Capital and Structure of a Business
The term capital has several meanings and it is used in many business contexts. In general, capital is accumulated assets or ownership.
Origins of the Term "Capital"
The roots of the term "capital" go back to Latin, where the term was capitāle, meaning wealth. Much later, in the mid 19th century during the Industrial Revolution, capital began to be used as a basis for other words. For example, capitalism" is a system in which wealth and property (capital) are owned by private individuals rather than a state.
Another term based on the term "capital" is "capitalist." A capitalist, in the simplest terms, is someone who invests money in making more money - a "profit" (net income).
Capital in Business
Business owners are, by definition, capitalists, because they own capital. This capital is in the form of assets (things of value). Capital is a necessary part of business ownership because businesses must use assets to create products and services to sell to customers.
- Capital is the amount of cash and other assets owned by a business. These business assets include accounts receivable, equipment, and land/buildings of the business.
- Capital can also represent the accumulated wealth of a business, represented by its assets minus liabilities.
- Capital can also mean stock or ownership in a company. A capitalist is also a stockholder.
Capital Structure of a Business
The capital structure of a business is the mix of types of debt and equity the company has on its balance sheet.
The capital or ownership of a business can be evaluated by knowing how much of the ownership is in debt and how much in equity. Capital structure is sometimes referred to as a company's debt to equity ratio.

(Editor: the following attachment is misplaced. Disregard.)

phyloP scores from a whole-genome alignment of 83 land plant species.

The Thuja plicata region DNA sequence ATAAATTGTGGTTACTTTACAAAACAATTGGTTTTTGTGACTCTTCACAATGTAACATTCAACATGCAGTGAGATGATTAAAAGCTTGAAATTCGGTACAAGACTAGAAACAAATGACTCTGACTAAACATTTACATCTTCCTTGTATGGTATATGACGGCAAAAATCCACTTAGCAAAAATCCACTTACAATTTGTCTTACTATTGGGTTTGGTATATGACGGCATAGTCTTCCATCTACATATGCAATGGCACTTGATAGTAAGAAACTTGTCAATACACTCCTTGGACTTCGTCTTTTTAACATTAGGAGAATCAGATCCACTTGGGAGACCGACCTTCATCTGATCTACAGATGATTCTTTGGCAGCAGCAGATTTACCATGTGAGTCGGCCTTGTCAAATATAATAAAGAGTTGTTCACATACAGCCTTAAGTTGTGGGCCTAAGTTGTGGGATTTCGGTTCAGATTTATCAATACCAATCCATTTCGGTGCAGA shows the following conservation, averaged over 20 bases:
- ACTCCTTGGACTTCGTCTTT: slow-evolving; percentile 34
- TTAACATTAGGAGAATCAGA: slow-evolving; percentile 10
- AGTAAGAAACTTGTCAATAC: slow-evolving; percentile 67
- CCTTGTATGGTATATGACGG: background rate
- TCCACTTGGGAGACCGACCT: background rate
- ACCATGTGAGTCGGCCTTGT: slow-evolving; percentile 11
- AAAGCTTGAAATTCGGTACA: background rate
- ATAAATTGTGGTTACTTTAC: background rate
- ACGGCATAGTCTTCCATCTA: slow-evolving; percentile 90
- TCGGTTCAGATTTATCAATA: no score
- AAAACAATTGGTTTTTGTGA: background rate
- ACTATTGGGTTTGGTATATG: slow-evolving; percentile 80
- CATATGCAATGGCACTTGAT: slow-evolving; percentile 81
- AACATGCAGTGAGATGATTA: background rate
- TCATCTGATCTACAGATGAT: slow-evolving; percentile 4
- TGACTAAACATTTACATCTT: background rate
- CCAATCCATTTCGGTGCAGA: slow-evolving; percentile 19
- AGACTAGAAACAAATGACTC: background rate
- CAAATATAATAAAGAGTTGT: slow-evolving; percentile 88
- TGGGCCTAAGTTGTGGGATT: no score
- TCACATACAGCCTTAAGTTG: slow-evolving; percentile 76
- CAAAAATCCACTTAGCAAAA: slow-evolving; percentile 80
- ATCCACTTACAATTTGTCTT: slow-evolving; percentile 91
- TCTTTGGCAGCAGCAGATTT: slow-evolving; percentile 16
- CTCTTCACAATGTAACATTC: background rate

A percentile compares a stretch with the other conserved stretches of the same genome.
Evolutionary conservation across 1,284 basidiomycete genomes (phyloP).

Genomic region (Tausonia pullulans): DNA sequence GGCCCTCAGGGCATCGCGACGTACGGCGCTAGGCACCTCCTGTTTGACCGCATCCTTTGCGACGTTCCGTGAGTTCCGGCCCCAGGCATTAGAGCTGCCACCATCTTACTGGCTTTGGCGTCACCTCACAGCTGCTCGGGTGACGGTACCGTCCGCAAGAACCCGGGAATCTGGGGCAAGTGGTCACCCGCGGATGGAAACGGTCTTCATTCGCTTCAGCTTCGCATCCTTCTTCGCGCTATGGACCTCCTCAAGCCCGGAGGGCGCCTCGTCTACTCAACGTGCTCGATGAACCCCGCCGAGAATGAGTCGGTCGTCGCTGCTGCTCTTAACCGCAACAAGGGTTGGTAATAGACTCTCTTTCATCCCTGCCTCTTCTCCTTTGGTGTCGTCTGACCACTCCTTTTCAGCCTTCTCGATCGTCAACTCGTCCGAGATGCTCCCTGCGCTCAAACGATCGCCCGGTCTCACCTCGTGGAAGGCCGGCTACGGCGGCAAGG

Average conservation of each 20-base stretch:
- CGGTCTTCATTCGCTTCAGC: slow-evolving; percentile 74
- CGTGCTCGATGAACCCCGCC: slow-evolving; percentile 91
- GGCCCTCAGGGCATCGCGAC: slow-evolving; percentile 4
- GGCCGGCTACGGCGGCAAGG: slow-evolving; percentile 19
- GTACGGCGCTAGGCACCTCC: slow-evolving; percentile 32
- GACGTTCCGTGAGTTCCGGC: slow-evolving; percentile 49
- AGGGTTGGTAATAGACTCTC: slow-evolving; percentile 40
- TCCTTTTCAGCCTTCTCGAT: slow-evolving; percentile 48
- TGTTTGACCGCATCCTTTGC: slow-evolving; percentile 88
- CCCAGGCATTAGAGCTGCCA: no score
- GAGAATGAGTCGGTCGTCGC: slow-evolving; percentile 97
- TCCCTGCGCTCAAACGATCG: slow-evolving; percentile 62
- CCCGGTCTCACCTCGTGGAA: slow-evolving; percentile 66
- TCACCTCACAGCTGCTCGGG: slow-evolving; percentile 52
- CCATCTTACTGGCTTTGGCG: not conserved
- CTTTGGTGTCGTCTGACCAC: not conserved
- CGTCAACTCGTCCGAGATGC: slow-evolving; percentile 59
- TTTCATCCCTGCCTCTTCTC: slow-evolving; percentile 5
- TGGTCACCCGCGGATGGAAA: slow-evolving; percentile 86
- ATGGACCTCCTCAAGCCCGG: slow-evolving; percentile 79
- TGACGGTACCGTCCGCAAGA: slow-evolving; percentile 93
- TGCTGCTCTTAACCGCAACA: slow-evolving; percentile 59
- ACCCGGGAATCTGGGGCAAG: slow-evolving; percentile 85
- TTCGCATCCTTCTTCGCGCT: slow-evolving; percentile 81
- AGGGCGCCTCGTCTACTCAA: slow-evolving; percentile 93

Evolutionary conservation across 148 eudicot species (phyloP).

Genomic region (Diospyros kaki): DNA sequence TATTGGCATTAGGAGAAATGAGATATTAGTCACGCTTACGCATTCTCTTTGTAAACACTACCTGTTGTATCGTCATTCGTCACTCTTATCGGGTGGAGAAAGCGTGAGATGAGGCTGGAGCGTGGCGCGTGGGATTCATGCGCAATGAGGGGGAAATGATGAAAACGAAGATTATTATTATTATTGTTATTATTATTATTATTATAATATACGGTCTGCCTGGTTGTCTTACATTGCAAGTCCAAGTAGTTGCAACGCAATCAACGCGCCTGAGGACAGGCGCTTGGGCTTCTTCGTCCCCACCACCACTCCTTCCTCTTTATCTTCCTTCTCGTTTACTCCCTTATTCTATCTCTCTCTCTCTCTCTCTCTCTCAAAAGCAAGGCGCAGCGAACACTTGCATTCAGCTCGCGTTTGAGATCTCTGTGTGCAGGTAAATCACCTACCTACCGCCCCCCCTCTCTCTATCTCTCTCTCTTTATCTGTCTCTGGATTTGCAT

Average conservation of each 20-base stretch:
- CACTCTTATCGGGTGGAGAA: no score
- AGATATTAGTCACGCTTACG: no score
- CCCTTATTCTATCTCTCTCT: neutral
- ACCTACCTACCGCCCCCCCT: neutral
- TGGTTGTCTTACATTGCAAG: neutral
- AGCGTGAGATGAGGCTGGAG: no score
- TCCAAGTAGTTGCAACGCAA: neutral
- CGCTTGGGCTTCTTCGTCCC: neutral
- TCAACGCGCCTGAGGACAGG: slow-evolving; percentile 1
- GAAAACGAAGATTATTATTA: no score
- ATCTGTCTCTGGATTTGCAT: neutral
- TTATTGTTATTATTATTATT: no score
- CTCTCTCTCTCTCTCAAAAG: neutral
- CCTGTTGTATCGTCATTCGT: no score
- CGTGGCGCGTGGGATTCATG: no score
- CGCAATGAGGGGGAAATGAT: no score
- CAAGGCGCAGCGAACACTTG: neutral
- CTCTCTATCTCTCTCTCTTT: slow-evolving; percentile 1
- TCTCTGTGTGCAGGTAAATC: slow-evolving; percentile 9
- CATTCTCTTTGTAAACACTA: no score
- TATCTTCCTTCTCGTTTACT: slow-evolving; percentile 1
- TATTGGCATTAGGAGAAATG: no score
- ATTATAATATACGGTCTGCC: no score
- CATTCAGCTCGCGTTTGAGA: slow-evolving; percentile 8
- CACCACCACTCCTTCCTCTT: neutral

Capital Used in Other Business Terms
Other associated terms which relate to the term "capital" in a business situation are:
Capital gains and losses are increases or decreases in the value of stock and other investment assets when they are sold. Capital gains taxes are payable on capital gains, at a different rate from ordinary business gains.
Capital improvements are improvements made to capital assets, to increase their useful life, or add to the value of these assets. Capital improvements may be structural improvements or other renovations to a building, or they may enhance usefulness or productivity.
Capital improvements, which must be capitalized, are distinguished from deductible repairs, which are much more minor in nature. For example, the following are considered deductible repairs:
- wallpapering and painting
- caulking seams
- repairing a roof
- mending plaster
- replacing retaining walls, tuck pointing
These items are considered capital improvements:
- installing new doors or windows or replacing doors and windows
- replacing a roof
- installing an air conditioning or ventilation system
- installing a burglar alarm system
- improving a storefront
Business startup costs are also considered as capital expenditures
Venture capital is private funding (capital investment) provided by individuals or other businesses to new business ventures.
A capital contribution is a contribution of capital, in the form of money or property, to a business by an owner, partner, or shareholder. The contribution increases the owner's equity interest in the business.